In the summer of 1980, I got a job working for a landscaper for $5 an hour. I was 13 years old. The landscaper had five employees – me and four Mexican immigrants.
Their English wasn’t good, and my Spanish was worse. I was a light-skinned, clean-cut gringo with blond hair and green eyes. The Mexicans were dark-skinned, slightly unkempt, and (to me, at least) fierce-looking. They wondered what I was doing there. They suspected I was a spy for our boss, who was also a gringo. The heat wave that year was as bad as anyone could remember. The thermometer topped 110 degrees every day, and there we were, sweating over mowers, edgers, and weed-whackers. We also trimmed shrubs, spread mulch, and got on hands and knees to weed flower beds. We draped t-shirts over our heads and placed bandanas on our necks; by lunch our jeans were soaked all the way through with sweat. The sun bore down on us like an angry god.
Frequently, the edger or trimmer I was operating would break down or run out of gas, and I’d have to go find one of my co-workers. Sometimes I’d discover them huddled in the shade, sharing a watermelon or a big bottle of Gatorade. It took them a while to figure out I was just trying to do my job, earn my keep, and avoid a heat stroke. About a month into the summer, they were comfortable enough with me to tell me when they were taking a break, and we’d spend it together, sharing whatever we had. There were no Port-O-Johns or ChemCans on that job. If you needed to go to the bathroom, you had to sneak into a pool house or walk to a convenience store. If you went to a convenience store, you had to buy something to avoid a fuss. Once, caught short by intestinal distress, I had to duck behind a giant hedge to answer the call, with only a sock to substitute for the Charmin. One of my co-workers saw me and laughed, but he understood.
They called me “uno calcetín” (one sock) for the rest of the day, but hey, anything for a smile to make the day go faster. At one point that summer, I wore a bathing suit under my jeans and snuck a swim at an apartment pool. I tried to get my co-workers to join me, but they refused. Afterward, the oldest one educated me. “You are like one of them,” he said, in broken English. “You look like el jefe … if other gringos or el jefe de las casas catches me … or one like me swim in pool, we lose job.” I didn’t swim on the job again. We rode to and from jobs on the back of the landscaper’s flatbed truck, crowded in with the equipment. The best part of the day was heading home on the flatbed, sitting next to a mower and feeling the almost cool swoosh of open air rushing against our skin and drying our sweat-soaked shirts. One afternoon, as we drove past Six Flags Over Texas on I-30, it occurred to me that one of my classmates was probably enjoying the Shockwave right then (or getting doused by a splash of cool water on the log ride), and I felt ashamed.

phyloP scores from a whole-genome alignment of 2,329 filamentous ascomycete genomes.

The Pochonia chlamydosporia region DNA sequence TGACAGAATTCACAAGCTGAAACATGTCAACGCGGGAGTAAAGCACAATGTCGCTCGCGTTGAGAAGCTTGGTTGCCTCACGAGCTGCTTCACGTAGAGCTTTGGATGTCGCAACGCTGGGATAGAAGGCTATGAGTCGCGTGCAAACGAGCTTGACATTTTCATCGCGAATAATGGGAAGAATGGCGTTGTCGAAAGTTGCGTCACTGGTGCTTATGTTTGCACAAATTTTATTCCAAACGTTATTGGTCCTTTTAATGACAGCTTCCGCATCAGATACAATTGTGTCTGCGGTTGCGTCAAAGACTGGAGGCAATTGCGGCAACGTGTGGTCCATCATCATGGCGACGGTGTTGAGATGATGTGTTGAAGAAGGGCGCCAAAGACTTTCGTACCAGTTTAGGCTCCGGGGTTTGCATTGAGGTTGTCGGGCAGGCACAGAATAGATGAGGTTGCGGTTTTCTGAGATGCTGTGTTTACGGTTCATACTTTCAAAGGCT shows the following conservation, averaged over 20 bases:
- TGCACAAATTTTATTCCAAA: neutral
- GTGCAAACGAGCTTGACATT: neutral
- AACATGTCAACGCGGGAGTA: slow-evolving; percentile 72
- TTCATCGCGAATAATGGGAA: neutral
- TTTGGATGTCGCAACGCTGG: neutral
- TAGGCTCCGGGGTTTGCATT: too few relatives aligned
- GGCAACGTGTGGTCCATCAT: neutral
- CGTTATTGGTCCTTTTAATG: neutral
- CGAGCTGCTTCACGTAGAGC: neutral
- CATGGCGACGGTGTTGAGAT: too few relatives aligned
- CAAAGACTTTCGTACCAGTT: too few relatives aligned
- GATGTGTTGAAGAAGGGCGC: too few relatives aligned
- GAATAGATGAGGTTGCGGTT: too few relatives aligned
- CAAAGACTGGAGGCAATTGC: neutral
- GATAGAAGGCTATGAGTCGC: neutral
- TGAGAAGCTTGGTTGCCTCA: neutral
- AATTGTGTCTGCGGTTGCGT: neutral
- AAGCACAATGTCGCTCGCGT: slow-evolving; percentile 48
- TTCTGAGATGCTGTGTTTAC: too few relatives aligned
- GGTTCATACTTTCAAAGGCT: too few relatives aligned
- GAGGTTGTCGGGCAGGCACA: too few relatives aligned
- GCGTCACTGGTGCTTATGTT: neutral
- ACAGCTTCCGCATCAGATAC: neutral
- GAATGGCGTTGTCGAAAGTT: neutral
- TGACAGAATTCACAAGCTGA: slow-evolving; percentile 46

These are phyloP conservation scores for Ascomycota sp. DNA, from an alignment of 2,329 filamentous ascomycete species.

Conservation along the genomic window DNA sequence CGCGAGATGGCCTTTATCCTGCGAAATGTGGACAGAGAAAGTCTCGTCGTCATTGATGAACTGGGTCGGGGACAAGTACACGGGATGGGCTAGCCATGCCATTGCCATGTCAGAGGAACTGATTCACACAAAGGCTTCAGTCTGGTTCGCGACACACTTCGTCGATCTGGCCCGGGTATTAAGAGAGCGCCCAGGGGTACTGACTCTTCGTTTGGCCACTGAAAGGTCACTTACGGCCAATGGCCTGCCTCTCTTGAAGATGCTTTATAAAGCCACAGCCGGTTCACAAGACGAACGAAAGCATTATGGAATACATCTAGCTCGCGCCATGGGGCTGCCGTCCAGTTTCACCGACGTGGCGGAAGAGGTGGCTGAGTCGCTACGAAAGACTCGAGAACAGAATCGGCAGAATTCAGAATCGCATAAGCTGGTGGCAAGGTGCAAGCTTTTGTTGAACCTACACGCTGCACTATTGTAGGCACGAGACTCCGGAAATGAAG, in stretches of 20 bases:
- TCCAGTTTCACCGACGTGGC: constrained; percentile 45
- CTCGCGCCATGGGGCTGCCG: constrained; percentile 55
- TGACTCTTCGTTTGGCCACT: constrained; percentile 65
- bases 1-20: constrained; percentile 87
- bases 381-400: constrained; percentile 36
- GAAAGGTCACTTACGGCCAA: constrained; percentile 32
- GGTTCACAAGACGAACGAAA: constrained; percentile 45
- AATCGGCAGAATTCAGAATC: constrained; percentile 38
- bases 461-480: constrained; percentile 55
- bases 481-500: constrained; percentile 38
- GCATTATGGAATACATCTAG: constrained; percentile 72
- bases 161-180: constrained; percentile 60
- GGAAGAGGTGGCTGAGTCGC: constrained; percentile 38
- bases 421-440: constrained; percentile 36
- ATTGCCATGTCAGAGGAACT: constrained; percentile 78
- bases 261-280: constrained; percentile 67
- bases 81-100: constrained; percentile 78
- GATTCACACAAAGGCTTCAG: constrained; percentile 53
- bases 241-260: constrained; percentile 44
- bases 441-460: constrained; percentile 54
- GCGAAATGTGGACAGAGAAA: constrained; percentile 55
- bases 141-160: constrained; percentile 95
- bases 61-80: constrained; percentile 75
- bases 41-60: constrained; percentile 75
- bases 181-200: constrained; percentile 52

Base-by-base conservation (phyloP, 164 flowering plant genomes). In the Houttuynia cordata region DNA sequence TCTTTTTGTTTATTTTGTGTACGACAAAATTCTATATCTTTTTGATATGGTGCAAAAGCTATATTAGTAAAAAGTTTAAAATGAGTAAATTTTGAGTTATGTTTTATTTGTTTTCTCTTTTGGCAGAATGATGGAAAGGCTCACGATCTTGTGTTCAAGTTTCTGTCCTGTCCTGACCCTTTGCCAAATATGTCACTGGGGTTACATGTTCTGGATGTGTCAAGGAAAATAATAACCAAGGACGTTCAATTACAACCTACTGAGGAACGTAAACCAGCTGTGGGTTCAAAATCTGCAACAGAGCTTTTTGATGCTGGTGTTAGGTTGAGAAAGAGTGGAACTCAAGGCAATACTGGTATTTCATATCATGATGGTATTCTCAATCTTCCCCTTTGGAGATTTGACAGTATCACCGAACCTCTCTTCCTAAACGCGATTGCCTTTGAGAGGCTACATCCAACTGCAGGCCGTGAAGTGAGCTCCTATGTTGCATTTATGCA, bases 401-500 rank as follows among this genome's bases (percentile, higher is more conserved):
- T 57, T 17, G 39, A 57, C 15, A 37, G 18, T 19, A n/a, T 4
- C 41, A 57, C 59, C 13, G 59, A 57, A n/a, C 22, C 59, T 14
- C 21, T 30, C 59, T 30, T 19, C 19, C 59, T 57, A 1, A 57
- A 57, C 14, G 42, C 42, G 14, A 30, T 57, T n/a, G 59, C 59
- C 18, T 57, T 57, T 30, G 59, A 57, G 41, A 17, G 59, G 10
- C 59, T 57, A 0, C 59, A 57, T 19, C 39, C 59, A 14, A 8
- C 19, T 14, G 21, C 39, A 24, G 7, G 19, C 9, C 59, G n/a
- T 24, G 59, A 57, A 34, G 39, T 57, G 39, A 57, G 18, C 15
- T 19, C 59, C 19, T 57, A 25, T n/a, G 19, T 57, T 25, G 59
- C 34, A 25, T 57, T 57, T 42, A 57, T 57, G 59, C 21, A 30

My co-workers didn’t even know what Six Flags was, and I knew that they were simply looking forward to flipping on the window AC in the shack where our boss picked them up and dropped them off every day. I knew I would be going back to school soon, and they would still be sitting on the flatbed, watching the heat waves glide across the freeway. From then on, when passing motorists stared at my co-workers and then did a double-take when they saw me, I glared back accusingly, challenging them, judging them for judging. It was the closest the Mexicans and I ever came to solidarity. But it was enough. I think about my landscaping co-workers a lot when I read about border walls, deportations, and new immigration laws.
We sure like hearing our country referred to as the “Land of Opportunity,” but lately we haven’t been doing much to live up to the moniker. And I can’t help but think that if more Hispanics had blond hair and green or blue eyes, we’d find it a lot tougher to pretend they’re so different from us. But instead, bigotry prevails. Apparently we feel required to blame someone besides ourselves for our problems. Mexican immigrants make an easy piñata.
E.R. Bills is a Fort Worth writer.